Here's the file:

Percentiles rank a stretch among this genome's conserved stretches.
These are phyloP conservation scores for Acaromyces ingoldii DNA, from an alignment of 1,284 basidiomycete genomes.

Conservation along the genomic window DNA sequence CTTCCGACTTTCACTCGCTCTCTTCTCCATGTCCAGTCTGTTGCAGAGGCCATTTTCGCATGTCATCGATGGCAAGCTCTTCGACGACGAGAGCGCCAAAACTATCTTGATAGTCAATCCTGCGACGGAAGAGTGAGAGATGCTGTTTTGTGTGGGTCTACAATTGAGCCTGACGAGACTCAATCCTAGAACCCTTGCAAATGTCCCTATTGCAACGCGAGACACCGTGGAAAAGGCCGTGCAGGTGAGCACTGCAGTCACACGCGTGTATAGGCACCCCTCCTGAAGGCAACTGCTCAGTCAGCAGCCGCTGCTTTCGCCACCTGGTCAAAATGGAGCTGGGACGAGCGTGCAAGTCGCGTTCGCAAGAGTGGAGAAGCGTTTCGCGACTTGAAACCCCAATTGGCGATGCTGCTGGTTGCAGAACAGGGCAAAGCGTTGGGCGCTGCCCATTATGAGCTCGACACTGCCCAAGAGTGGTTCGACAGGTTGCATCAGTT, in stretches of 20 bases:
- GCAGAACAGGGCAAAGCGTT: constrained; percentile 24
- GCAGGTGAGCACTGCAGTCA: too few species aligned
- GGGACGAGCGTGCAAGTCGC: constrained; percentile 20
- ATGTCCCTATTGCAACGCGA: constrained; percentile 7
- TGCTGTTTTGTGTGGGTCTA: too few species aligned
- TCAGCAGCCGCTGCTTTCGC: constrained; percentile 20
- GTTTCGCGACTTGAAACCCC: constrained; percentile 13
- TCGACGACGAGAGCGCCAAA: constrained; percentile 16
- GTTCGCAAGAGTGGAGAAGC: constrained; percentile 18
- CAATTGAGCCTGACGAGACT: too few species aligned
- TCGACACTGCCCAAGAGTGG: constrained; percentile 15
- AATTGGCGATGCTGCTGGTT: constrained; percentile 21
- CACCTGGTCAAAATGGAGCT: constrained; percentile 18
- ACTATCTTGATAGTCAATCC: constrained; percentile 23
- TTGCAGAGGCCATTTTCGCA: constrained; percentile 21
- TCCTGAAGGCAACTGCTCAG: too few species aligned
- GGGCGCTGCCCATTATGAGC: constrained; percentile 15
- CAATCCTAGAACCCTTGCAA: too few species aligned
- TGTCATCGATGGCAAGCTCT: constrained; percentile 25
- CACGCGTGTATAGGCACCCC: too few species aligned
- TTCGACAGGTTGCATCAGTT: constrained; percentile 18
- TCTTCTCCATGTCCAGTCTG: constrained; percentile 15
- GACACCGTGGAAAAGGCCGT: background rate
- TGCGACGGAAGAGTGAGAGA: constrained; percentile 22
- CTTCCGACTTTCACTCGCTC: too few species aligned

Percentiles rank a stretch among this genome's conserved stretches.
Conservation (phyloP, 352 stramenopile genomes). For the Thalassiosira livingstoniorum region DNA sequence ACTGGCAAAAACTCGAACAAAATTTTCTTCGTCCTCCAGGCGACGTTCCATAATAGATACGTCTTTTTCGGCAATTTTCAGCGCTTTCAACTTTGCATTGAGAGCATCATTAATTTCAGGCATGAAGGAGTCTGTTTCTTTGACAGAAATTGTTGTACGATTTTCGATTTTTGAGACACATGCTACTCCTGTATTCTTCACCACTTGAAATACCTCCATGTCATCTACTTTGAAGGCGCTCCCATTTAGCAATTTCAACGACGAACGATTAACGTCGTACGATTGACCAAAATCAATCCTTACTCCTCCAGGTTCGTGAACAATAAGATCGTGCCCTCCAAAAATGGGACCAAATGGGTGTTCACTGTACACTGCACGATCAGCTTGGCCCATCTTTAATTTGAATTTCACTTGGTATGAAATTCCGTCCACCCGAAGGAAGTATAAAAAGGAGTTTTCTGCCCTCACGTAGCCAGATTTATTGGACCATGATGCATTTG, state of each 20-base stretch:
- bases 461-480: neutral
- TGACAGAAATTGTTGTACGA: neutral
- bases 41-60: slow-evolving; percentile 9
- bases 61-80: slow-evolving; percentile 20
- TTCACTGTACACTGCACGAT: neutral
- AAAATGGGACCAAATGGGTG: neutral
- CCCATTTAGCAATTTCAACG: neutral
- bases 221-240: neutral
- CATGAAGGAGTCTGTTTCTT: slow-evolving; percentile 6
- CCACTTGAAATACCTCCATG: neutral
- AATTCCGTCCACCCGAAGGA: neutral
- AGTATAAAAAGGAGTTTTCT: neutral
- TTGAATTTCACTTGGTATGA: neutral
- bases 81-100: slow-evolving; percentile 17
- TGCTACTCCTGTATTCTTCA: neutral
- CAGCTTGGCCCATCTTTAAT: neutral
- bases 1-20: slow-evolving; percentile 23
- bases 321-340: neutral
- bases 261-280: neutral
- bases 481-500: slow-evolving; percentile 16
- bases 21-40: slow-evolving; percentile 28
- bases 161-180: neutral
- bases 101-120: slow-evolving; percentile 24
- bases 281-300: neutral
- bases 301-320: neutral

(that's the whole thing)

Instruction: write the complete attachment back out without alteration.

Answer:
Percentiles rank a stretch among this genome's conserved stretches.
These are phyloP conservation scores for Acaromyces ingoldii DNA, from an alignment of 1,284 basidiomycete genomes.

Conservation along the genomic window DNA sequence CTTCCGACTTTCACTCGCTCTCTTCTCCATGTCCAGTCTGTTGCAGAGGCCATTTTCGCATGTCATCGATGGCAAGCTCTTCGACGACGAGAGCGCCAAAACTATCTTGATAGTCAATCCTGCGACGGAAGAGTGAGAGATGCTGTTTTGTGTGGGTCTACAATTGAGCCTGACGAGACTCAATCCTAGAACCCTTGCAAATGTCCCTATTGCAACGCGAGACACCGTGGAAAAGGCCGTGCAGGTGAGCACTGCAGTCACACGCGTGTATAGGCACCCCTCCTGAAGGCAACTGCTCAGTCAGCAGCCGCTGCTTTCGCCACCTGGTCAAAATGGAGCTGGGACGAGCGTGCAAGTCGCGTTCGCAAGAGTGGAGAAGCGTTTCGCGACTTGAAACCCCAATTGGCGATGCTGCTGGTTGCAGAACAGGGCAAAGCGTTGGGCGCTGCCCATTATGAGCTCGACACTGCCCAAGAGTGGTTCGACAGGTTGCATCAGTT, in stretches of 20 bases:
- GCAGAACAGGGCAAAGCGTT: constrained; percentile 24
- GCAGGTGAGCACTGCAGTCA: too few species aligned
- GGGACGAGCGTGCAAGTCGC: constrained; percentile 20
- ATGTCCCTATTGCAACGCGA: constrained; percentile 7
- TGCTGTTTTGTGTGGGTCTA: too few species aligned
- TCAGCAGCCGCTGCTTTCGC: constrained; percentile 20
- GTTTCGCGACTTGAAACCCC: constrained; percentile 13
- TCGACGACGAGAGCGCCAAA: constrained; percentile 16
- GTTCGCAAGAGTGGAGAAGC: constrained; percentile 18
- CAATTGAGCCTGACGAGACT: too few species aligned
- TCGACACTGCCCAAGAGTGG: constrained; percentile 15
- AATTGGCGATGCTGCTGGTT: constrained; percentile 21
- CACCTGGTCAAAATGGAGCT: constrained; percentile 18
- ACTATCTTGATAGTCAATCC: constrained; percentile 23
- TTGCAGAGGCCATTTTCGCA: constrained; percentile 21
- TCCTGAAGGCAACTGCTCAG: too few species aligned
- GGGCGCTGCCCATTATGAGC: constrained; percentile 15
- CAATCCTAGAACCCTTGCAA: too few species aligned
- TGTCATCGATGGCAAGCTCT: constrained; percentile 25
- CACGCGTGTATAGGCACCCC: too few species aligned
- TTCGACAGGTTGCATCAGTT: constrained; percentile 18
- TCTTCTCCATGTCCAGTCTG: constrained; percentile 15
- GACACCGTGGAAAAGGCCGT: background rate
- TGCGACGGAAGAGTGAGAGA: constrained; percentile 22
- CTTCCGACTTTCACTCGCTC: too few species aligned

Percentiles rank a stretch among this genome's conserved stretches.
Conservation (phyloP, 352 stramenopile genomes). For the Thalassiosira livingstoniorum region DNA sequence ACTGGCAAAAACTCGAACAAAATTTTCTTCGTCCTCCAGGCGACGTTCCATAATAGATACGTCTTTTTCGGCAATTTTCAGCGCTTTCAACTTTGCATTGAGAGCATCATTAATTTCAGGCATGAAGGAGTCTGTTTCTTTGACAGAAATTGTTGTACGATTTTCGATTTTTGAGACACATGCTACTCCTGTATTCTTCACCACTTGAAATACCTCCATGTCATCTACTTTGAAGGCGCTCCCATTTAGCAATTTCAACGACGAACGATTAACGTCGTACGATTGACCAAAATCAATCCTTACTCCTCCAGGTTCGTGAACAATAAGATCGTGCCCTCCAAAAATGGGACCAAATGGGTGTTCACTGTACACTGCACGATCAGCTTGGCCCATCTTTAATTTGAATTTCACTTGGTATGAAATTCCGTCCACCCGAAGGAAGTATAAAAAGGAGTTTTCTGCCCTCACGTAGCCAGATTTATTGGACCATGATGCATTTG, state of each 20-base stretch:
- bases 461-480: neutral
- TGACAGAAATTGTTGTACGA: neutral
- bases 41-60: slow-evolving; percentile 9
- bases 61-80: slow-evolving; percentile 20
- TTCACTGTACACTGCACGAT: neutral
- AAAATGGGACCAAATGGGTG: neutral
- CCCATTTAGCAATTTCAACG: neutral
- bases 221-240: neutral
- CATGAAGGAGTCTGTTTCTT: slow-evolving; percentile 6
- CCACTTGAAATACCTCCATG: neutral
- AATTCCGTCCACCCGAAGGA: neutral
- AGTATAAAAAGGAGTTTTCT: neutral
- TTGAATTTCACTTGGTATGA: neutral
- bases 81-100: slow-evolving; percentile 17
- TGCTACTCCTGTATTCTTCA: neutral
- CAGCTTGGCCCATCTTTAAT: neutral
- bases 1-20: slow-evolving; percentile 23
- bases 321-340: neutral
- bases 261-280: neutral
- bases 481-500: slow-evolving; percentile 16
- bases 21-40: slow-evolving; percentile 28
- bases 161-180: neutral
- bases 101-120: slow-evolving; percentile 24
- bases 281-300: neutral
- bases 301-320: neutral